Sunday, 23 March 2008

Perverse legislation and City Councils

There must be a connection between the constrained generating procedures that John Holland professes and the procedures imposed by organisations such as the City Councils when dealing in its affairs, specifically the administration of the Council Tax.

Since I could see these imposed procedures generated under the constrains determined by past practices, the underlying principles should be the same and they would permeate almost any business it is involved in and further than the Council the same procedures should hold for organisations beyond Councils, which operate within the same framework of the British society at large.

An element of all these organisations is their adherence to the past. Their structure and organisation has been inherited from past organisational frameworks where they were prevalent and the whole legislative structure of the past societal models were build around them.

As this form of legislation was build to protect the business of the powerful figures amidst them, their property and well being, and strengthen further their power it was not appropriate to care for the needs of the many. In fact the many were the pawns in this framework and they were forced to abide to the rules no matter whether this meant their practical extinction, physically and figuratively.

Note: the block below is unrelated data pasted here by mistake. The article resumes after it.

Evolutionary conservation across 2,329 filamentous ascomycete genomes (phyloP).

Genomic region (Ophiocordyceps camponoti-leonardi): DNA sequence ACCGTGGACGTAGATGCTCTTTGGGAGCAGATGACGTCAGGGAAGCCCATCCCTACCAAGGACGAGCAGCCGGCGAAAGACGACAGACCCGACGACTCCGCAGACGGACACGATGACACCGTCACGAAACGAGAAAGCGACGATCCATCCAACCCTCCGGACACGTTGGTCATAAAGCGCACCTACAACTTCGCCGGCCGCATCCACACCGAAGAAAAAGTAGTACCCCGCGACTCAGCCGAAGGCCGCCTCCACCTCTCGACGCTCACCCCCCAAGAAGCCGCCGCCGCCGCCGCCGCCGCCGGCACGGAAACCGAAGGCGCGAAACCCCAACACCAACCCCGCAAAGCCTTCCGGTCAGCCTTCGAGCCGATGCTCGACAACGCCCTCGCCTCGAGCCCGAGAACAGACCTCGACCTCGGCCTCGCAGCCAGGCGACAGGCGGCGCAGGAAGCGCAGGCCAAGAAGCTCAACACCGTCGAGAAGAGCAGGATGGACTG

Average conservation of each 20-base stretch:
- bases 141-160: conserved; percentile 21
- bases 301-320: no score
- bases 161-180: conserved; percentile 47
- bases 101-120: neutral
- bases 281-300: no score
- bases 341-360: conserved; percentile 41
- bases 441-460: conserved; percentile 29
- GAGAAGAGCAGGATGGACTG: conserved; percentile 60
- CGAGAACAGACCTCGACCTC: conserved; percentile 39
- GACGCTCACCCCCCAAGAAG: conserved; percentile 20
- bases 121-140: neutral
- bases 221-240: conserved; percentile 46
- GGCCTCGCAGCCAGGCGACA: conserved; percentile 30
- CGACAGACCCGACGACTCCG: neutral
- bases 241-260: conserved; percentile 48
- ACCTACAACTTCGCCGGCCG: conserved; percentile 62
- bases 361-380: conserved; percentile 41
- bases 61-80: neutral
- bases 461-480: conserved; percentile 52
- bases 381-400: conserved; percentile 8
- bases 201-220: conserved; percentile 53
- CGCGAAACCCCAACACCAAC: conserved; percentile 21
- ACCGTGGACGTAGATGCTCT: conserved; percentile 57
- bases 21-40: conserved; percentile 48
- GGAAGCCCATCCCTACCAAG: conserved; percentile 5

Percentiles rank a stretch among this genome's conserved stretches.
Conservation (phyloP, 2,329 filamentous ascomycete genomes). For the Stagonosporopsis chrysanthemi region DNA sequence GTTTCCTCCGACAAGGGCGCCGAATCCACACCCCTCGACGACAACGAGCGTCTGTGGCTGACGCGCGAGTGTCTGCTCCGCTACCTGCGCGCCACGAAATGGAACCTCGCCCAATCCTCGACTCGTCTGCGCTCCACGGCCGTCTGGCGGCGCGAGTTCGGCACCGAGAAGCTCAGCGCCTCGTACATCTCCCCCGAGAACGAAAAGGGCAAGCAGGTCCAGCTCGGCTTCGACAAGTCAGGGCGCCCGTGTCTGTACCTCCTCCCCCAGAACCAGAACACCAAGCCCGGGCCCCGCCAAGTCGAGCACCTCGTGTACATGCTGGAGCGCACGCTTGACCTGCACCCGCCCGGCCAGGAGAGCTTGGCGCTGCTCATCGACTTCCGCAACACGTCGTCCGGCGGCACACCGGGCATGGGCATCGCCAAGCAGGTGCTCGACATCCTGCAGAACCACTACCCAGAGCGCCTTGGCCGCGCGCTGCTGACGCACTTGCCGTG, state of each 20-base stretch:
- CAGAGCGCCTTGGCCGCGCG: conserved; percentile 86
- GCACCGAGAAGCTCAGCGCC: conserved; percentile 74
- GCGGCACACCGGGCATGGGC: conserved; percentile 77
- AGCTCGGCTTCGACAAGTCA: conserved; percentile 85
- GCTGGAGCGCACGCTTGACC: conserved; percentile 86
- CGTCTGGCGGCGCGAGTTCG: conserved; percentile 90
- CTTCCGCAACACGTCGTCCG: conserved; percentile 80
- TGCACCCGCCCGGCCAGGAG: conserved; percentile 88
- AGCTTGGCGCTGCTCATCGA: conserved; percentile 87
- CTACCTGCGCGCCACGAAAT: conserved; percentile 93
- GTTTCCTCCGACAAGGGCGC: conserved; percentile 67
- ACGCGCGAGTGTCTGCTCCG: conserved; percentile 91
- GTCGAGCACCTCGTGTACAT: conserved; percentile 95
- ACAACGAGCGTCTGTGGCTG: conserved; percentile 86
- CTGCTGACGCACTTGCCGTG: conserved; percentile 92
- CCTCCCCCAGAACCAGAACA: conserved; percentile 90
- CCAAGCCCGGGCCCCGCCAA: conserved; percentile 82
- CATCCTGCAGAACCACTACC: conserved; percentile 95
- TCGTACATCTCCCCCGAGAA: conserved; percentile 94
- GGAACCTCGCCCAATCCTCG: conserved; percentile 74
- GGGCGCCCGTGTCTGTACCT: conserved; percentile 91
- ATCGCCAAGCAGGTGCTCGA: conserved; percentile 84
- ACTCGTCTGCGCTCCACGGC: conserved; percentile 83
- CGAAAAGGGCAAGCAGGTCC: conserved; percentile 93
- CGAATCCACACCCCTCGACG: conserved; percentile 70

This was a perversion of the whole system where masses of people were subjected ruthlessly in an artificial manner to the will of the most powerful figures amidst them. Only by gradually the stranglehold of the laws at certain points in history becoming unbearable to such a point to produce social unrests that the stranglehold loosened that the legislation became more representative of the society members.

But still the remnants of this legacy linger on, and is expressed in the practices of City Councils and Ross and Liddells institutions, using the courts and sheriffs to impose their will. But while in the past a visit or the involvement of sheriffs and of Majesty's courts was dreaded now however they are toothless beasts and with very little power, naturally aging as the years go by.

We should soon witness their extinction throes as they are a scourge to society a reminder of the horrid past as well as of all the legislation that accompany them and with it the outdated practices of Councils and the likes.

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